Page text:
Max Aeschliman, of the Fulton County Cattle Feeders Association, said he believed the group began serving food at the fair in the 1960s.

Their current stand, from which hamburgers, rib eye sandwiches, and barbecued beef are served, was built about 20 years ago, he said.

Like the dairy stand, Aeschliman said there aren’t enough cattle feeders in the county to staff the stand.

During the fair, cattle feeders and friends of cattle feeders cook and serve the food.

It takes about 140 to 150 volunteers to staff the stand.

Twelve to 14 people work in the stand during the four biggest days; 10 during the weekdays.

With the exception of hiring people to help clean up, it’s all volunteer labor.

“At the end of each day, we get the stand spic and span,” he said.

The stand serves about 25,000 sandwiches, going through an estimated 5,000 pounds of beef.

Aeschliman declined to say how much money the stand raises, but the money raised stays in Fulton County.

Among those benefitting are Hospice, FFA clubs, the junior fair sale, Relay for Life, and the annual ag fest program for school children.

The Cattle Feeders also support scholarships.

Pettisville

Another tradition is the Pettisville Music Boosters food stand.

It’s unusual because it provides a place to sit down and enjoy a meal with real silverware instead of plastic utensils, and a real cup for your coffee instead of something made from paper.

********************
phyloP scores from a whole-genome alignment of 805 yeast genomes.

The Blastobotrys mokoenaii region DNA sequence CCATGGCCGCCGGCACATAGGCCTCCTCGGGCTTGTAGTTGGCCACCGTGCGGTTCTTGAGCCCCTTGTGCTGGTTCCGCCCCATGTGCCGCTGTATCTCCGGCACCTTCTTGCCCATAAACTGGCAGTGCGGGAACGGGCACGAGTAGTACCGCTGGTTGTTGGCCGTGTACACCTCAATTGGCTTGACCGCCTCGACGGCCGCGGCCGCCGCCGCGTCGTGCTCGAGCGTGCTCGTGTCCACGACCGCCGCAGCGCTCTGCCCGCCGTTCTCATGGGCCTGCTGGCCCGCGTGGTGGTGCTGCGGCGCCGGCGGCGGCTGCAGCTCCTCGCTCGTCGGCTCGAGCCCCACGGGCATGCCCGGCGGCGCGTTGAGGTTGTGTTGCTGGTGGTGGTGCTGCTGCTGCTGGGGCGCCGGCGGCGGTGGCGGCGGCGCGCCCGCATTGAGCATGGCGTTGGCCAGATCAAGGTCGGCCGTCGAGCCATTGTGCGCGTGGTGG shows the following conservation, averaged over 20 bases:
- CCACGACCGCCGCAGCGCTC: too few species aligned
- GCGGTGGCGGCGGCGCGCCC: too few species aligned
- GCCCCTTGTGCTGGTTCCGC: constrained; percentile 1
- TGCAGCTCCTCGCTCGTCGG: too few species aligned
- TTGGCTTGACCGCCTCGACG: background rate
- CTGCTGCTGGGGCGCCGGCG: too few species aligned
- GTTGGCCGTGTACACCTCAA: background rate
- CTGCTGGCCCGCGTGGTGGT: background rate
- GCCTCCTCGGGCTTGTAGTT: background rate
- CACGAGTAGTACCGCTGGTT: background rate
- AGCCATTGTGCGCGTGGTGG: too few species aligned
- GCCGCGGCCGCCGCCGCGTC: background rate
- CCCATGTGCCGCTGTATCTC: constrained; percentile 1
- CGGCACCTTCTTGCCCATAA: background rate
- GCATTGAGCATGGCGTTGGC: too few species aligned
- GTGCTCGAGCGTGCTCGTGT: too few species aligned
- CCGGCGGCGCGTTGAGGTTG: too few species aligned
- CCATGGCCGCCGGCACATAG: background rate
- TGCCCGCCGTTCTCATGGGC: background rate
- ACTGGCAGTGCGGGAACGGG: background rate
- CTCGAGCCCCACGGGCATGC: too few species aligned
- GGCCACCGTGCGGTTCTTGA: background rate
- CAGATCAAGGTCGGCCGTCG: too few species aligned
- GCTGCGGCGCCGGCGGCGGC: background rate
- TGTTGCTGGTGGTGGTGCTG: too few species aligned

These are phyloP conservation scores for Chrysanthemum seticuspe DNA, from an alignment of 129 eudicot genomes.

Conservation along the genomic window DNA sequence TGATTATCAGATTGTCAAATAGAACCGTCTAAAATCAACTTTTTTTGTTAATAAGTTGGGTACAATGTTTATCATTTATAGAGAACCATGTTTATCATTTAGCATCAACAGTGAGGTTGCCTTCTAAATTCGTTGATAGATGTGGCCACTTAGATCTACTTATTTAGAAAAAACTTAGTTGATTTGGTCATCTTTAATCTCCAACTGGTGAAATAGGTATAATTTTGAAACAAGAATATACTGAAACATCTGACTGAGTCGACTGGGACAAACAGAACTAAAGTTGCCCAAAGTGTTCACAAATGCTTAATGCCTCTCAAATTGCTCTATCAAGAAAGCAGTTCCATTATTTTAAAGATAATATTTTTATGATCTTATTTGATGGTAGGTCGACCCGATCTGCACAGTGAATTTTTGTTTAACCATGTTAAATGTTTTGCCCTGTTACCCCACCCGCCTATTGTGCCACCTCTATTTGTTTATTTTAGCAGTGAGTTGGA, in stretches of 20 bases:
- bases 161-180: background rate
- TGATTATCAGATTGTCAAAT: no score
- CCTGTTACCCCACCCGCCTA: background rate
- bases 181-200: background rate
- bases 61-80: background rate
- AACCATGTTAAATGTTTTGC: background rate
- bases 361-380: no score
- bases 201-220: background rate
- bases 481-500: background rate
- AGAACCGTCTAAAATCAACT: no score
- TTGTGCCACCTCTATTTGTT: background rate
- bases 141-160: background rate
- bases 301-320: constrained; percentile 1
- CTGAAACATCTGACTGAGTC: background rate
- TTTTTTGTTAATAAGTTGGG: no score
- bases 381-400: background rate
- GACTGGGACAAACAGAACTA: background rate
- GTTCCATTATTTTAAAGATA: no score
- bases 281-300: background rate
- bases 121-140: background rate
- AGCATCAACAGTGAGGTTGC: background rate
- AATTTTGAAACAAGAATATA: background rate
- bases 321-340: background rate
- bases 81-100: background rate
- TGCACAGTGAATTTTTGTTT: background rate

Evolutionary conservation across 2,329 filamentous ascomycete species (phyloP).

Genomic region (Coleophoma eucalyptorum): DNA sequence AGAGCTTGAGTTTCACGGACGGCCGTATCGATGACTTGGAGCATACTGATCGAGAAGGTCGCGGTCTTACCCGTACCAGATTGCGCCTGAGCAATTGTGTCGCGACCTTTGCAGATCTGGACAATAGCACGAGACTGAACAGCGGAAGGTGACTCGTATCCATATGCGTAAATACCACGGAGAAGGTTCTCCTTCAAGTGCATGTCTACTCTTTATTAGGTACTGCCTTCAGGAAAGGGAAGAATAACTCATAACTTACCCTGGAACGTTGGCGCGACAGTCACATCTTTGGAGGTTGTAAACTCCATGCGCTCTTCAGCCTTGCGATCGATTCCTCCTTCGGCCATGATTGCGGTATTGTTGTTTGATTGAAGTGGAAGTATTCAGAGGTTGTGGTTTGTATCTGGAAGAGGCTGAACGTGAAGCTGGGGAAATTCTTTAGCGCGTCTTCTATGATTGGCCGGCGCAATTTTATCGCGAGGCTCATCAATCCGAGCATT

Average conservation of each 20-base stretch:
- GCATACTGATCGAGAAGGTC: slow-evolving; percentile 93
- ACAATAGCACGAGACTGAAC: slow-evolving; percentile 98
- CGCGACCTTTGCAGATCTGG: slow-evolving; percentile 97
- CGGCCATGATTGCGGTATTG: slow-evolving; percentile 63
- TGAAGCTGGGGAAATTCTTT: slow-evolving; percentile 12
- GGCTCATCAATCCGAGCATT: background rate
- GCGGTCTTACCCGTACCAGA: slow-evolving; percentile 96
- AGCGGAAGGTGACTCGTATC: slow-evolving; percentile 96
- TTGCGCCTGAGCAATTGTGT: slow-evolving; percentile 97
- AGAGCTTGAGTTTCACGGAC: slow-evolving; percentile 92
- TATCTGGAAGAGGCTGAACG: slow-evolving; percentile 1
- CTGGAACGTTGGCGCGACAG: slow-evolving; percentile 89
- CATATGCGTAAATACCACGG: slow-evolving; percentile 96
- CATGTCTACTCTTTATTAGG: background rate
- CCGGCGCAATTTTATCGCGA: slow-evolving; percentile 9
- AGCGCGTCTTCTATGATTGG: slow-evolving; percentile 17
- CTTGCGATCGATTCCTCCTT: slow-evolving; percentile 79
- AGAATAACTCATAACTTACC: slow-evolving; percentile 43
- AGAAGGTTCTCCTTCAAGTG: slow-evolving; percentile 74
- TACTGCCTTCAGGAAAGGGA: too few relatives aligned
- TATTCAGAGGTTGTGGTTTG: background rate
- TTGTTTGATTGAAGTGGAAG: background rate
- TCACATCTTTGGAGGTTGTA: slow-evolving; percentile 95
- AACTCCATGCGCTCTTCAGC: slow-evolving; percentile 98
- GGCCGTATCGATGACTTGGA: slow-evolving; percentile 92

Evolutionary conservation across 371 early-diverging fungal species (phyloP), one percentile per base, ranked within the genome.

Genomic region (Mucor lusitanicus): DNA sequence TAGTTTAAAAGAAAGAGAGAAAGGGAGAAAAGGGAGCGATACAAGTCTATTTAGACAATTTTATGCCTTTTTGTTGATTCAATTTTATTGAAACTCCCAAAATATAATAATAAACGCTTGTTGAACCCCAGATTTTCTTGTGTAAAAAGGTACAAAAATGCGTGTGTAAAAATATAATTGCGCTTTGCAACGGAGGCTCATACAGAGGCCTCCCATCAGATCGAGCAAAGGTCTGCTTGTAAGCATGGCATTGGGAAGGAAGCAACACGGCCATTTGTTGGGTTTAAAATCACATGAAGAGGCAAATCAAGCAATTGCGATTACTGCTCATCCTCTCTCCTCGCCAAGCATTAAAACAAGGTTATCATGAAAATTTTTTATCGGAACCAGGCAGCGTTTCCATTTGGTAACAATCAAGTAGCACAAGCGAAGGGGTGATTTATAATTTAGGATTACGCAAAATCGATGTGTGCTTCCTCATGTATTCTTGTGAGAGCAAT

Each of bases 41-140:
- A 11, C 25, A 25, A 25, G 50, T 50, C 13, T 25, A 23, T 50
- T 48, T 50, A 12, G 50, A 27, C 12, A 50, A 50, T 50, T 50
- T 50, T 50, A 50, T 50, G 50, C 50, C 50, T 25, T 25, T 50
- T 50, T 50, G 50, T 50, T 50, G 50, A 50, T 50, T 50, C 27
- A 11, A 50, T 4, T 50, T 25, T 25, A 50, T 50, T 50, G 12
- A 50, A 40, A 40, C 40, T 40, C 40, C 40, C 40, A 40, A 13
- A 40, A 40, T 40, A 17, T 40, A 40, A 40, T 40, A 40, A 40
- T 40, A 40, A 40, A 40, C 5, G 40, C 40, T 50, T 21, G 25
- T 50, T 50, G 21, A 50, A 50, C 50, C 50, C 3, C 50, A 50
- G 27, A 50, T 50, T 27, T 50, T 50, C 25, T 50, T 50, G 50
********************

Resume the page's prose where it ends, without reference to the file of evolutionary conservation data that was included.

Bobbi Yoder, Pettisville High School band director, said she and Duane Beck, vocal music instructor, weren’t sure when the stand got started.

“It was already firmly established in the school prior to Dr. Switzer’s arrival 33 years ago,” Yoder said.

“It is most important to note that it is not run purely for or by the Music Boosters. This is because it takes the whole community to man the booth.

“The boosters donate almost half of the profit from the food booth to different organizations in the school, such as Family, Career and Community Leaders of America, library, art, and the school yearbook.”

Music students who work in the booth receive credit for each shift they work or any shift worked by family members or friends who work for them.

The credit can be used to offset the cost of music travel or music-related expenses.

The booth is known for “The Blackbird Special,” which is egg, ham and cheese served on a bun.

Ready To Go

Dennis Wyse, president of the Fulton County Fair Board, said on Monday the fair will be ready when Friday rolls around.

On Monday, campers were arriving, rides were being assembled on the midway, and food vendors were getting things ready for the Fulton County Health Department inspectors, who are coming today, Wednesday.

Wyse said the Fair Board has spent over $200,000 on maintenance for this year’s fair.

“One of the things people need to see is the grandstand,” he said.

The board spent $90,000 painting the grandstand and putting a non-slip coating on the floors.

“It looks real sharp,” he said.

The Fair Board also upgraded the computer system.

As part of that upgrade, fairgoers can choose their seats for grandstand shows and print their tickets out at home.

Wyse said one man came in with his printed-at-home tickets but wanted to know where to get his “real tickets,” the ones you pick up at the ticket booth.

“It took five minutes to convince him that was his ticket,” Wyse said.